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laurejon

Can You See A Problem With This ?.

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Property investors usually fall into two camps. There is the risk-friendly breed, fond of chic one-bedders complete with plasma screens and air- conditioning. They only just cover their interest-only mortgages with the rent, but long-term capital uplift is what they are into, which they hope will come from buying in a hot spot and their willingness to trade in thin air.

The second type is a bit more risk-averse and likes spending cash on actual bricks and mortar. They also tend to favour what you or I might describe as dumps. Their game is rental, but after DIY and refurbishment, and they plan for short-term capital gain.

Put both camps into the same business and you have the formula behind M&P Property Investments, the brainchild of identical twins Peter and Matthew Jones. Since founding the company, their £4m portfolio has proved so irresistible that they have both jacked in the day job to focus on it.

The brothers were probably destined to work together. Indeed, perhaps the longest time they have voluntarily spent apart was Matthew’s 15-minute wait for Peter when they were born. Thirty-three years old, 6ft 2in tall, blue-eyed and impressively square-jawed, it’s rather a shame they never considered a stint as a boy band. After university, they did have a spell in uniform, but it was in the Met, rather than Top of the Pops. Peter was a detective in the CID at Kensington and Chelsea, and Matthew, rather excitingly, was an armed officer in the Diplomatic Protection Group.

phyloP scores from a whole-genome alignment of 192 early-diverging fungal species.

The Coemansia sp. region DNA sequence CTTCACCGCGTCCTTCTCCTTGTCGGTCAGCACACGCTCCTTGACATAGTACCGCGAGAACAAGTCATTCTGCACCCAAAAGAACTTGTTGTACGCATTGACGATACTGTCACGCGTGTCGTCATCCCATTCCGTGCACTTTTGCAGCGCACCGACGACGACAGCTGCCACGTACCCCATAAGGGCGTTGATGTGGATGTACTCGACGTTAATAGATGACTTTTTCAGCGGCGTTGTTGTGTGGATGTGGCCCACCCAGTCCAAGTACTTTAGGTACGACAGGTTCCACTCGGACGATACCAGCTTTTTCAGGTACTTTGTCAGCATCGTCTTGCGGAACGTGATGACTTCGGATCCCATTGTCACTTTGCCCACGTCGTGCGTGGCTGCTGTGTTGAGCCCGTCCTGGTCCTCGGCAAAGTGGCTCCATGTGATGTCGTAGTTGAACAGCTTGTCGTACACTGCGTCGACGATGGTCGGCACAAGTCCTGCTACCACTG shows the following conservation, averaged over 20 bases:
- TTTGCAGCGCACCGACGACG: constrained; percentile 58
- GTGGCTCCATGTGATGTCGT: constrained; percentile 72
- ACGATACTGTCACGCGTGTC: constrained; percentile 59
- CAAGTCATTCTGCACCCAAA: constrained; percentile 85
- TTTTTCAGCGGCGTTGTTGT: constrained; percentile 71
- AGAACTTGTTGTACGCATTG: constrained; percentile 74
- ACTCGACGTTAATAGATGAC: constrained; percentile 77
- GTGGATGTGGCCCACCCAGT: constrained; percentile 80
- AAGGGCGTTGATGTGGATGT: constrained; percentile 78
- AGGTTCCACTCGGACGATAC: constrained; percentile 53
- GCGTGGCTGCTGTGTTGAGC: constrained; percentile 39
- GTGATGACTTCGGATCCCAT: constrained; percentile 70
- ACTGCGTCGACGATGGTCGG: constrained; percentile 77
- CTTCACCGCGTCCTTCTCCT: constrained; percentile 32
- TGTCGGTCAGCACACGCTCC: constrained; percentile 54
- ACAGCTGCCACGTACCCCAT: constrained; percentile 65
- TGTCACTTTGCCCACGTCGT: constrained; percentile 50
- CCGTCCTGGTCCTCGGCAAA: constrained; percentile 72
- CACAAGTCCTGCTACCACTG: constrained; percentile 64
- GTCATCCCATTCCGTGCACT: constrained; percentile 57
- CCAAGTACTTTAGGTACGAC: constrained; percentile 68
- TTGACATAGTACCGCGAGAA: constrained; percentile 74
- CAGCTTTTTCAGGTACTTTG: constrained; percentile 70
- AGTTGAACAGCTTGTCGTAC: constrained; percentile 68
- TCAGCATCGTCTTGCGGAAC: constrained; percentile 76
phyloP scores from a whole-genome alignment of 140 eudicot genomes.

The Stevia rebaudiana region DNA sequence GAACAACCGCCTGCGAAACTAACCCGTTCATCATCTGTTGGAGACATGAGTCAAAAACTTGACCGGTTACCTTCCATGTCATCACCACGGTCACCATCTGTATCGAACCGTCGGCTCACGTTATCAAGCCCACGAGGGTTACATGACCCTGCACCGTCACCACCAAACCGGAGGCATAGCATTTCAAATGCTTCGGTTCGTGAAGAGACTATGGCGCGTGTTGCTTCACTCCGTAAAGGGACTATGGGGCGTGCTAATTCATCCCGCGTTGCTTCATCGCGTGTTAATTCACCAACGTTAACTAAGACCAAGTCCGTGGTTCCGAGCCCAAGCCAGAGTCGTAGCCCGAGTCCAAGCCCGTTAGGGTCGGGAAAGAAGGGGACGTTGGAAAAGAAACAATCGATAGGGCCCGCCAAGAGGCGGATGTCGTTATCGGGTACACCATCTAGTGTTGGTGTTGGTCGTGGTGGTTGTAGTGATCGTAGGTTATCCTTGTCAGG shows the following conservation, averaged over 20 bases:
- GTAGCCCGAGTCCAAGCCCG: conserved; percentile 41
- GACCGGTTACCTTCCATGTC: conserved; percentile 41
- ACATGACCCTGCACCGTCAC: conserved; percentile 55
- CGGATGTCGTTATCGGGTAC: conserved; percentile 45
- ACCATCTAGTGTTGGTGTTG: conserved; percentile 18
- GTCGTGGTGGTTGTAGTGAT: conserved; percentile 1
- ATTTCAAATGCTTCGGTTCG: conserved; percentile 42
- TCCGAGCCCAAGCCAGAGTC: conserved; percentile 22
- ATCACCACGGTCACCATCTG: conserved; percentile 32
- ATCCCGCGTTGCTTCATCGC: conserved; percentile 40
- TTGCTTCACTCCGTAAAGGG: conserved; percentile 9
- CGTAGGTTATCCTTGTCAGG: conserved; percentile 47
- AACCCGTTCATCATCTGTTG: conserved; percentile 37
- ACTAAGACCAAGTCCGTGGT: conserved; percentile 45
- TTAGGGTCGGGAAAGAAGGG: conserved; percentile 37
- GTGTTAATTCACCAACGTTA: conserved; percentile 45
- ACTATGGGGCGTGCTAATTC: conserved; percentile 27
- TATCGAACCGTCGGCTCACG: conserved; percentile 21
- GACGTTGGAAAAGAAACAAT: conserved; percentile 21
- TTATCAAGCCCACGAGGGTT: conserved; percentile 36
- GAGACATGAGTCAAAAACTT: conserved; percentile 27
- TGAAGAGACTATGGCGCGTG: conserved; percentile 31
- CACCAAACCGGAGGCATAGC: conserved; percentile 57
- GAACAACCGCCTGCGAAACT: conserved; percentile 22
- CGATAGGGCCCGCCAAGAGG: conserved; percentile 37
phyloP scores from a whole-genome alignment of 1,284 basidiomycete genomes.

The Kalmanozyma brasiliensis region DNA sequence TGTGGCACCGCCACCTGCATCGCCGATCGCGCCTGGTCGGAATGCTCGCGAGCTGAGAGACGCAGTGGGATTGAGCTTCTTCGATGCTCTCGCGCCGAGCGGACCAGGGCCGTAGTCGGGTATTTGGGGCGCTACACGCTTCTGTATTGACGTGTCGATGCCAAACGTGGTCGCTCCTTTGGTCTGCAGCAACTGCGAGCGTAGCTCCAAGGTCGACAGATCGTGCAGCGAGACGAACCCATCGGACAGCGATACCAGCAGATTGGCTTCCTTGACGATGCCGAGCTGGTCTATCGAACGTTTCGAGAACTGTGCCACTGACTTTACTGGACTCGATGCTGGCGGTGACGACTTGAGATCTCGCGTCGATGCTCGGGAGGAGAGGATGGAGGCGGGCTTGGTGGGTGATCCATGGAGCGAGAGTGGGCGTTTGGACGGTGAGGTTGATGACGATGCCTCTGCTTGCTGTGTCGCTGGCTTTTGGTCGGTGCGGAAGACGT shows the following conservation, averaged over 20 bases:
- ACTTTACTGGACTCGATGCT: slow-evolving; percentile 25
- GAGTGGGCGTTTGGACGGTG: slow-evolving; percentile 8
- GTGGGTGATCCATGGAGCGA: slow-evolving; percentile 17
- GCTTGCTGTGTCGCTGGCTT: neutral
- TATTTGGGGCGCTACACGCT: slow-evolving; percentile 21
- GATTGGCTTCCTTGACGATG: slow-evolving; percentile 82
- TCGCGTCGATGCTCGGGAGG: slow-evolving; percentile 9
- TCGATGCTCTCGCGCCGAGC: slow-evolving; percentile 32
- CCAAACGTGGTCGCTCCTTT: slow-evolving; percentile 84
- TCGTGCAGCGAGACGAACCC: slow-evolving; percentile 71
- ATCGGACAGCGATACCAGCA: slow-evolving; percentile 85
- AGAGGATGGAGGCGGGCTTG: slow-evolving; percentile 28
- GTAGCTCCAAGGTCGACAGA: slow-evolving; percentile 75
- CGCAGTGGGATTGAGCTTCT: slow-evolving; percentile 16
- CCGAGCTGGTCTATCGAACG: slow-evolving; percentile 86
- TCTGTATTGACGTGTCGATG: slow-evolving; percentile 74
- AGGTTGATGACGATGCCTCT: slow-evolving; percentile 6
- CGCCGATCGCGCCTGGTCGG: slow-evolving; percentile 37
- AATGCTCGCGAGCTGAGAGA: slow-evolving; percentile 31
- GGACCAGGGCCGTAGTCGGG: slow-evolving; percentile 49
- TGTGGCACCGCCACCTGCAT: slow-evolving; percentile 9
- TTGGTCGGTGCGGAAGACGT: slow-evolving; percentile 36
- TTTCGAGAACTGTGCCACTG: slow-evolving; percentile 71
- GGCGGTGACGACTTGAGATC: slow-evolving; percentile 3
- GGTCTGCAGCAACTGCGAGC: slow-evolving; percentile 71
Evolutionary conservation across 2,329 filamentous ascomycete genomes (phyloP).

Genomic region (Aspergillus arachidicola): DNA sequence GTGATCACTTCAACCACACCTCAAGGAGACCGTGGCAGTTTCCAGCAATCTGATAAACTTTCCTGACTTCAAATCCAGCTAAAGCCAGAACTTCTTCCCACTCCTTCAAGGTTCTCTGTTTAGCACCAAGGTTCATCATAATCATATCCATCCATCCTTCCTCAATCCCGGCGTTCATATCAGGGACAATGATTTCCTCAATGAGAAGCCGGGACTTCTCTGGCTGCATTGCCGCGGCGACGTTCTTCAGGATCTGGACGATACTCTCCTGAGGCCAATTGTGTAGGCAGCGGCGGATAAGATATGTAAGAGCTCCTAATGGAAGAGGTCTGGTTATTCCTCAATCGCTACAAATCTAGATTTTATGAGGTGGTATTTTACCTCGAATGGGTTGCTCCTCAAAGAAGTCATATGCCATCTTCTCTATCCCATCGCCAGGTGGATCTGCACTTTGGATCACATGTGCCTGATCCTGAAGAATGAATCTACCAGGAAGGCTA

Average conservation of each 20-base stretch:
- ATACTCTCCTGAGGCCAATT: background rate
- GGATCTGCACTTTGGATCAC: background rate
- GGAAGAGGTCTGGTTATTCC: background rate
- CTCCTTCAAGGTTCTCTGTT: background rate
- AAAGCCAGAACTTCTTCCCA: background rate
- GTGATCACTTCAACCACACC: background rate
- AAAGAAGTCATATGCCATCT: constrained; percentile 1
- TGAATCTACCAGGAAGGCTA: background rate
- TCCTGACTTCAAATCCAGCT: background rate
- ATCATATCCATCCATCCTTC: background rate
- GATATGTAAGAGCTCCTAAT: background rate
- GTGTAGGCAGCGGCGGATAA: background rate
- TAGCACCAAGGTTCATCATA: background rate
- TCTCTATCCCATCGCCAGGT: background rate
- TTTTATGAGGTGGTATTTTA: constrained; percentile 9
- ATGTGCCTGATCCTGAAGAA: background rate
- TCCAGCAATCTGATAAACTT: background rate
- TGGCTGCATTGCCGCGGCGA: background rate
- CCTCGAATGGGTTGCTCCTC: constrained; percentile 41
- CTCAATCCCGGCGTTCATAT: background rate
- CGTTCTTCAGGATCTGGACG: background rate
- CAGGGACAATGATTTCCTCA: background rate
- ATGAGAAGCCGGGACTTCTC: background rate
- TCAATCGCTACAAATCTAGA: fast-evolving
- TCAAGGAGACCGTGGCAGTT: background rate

“Oh yes, I had a Glock,” he says nonchalantly.

Six months ago, however, they both handed in the handcuffs. It would seem that charging around as if they were in The Sweeney just didn’t match up to the cut and thrust of landlording. I know, hard to believe.

“I enjoyed every moment of the force, but after working in it for six years it wasn’t something I wanted to spend the rest of my life doing,” says Matthew, “and the opportunity of working with my brother came up. I thought it could be a life-changing moment.”

To put it simply, Matthew is a DIY nut, while Peter enjoys spotting potential hot spots. Both began to get into property independently in the mid-to-late 1990s which, as any property bore will tell you, was the perfect moment for investors.

“I bought my first house in 1996. It was a three-bedroom semi in a terrible state on the outskirts of Twickenham, southwest London,” says Matthew. It cost £70,000. He and his girlfriend, Julie, lived in it, spent £15,000 tarting it up, and sold it two years later for £143,000. They did the same again, and again, and again. By 2002, Matthew and Julie were married and living in a £400,000 house, with a sizeable chunk of equity. And no capital-gains tax. “We always bought a wreck, lived in it, renovated it and sold on after a period of time. Each time we increased the deposit.”

Meanwhile, little brother Peter realised that the flat he had bought in Twickenham in 1997 would make rather good rentable stock. He added one, then another. “I had hit the right time, more in luck than anything else,” he says. “The yields were great and prices were going up.” He started with a £70,000 flat in Hounslow, near Heathrow airport, and now lives in a two-bed flat on Richmond Hill worth £450,000.

By 2003, Matthew had rather a nice pot of equity and Peter had three rented flats.

“We decided to take the plunge,” says Peter. “Matthew bought into the buy-to-lets I had and we bought a derelict house together for £225,000, so we each had a share in the other’s business.”